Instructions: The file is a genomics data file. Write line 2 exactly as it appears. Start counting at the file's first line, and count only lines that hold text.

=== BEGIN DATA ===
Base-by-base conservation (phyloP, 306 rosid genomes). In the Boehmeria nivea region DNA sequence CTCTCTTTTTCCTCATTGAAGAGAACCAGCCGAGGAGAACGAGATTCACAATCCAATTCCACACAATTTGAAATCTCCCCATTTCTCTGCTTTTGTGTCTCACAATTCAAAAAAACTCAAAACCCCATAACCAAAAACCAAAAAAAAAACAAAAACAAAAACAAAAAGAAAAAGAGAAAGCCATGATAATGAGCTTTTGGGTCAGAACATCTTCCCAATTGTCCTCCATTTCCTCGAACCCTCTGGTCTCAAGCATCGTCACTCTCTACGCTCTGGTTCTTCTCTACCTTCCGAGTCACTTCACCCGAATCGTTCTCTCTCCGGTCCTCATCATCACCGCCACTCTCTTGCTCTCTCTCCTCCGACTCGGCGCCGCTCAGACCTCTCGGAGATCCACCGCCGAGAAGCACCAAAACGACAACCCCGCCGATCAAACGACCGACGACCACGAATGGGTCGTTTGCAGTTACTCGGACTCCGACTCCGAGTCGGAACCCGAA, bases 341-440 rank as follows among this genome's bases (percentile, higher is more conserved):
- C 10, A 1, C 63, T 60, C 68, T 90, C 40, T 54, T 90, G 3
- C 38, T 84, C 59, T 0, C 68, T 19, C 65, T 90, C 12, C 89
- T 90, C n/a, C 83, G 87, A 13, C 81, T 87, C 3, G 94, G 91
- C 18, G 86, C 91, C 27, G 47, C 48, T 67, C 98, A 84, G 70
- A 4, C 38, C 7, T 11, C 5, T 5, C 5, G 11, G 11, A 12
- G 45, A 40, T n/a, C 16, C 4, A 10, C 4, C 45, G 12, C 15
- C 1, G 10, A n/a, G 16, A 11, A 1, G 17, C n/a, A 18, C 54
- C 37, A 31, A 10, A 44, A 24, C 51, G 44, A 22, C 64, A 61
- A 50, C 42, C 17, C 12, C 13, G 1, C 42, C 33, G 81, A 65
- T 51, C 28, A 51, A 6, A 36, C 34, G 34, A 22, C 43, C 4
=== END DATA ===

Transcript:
- C 10, A 1, C 63, T 60, C 68, T 90, C 40, T 54, T 90, G 3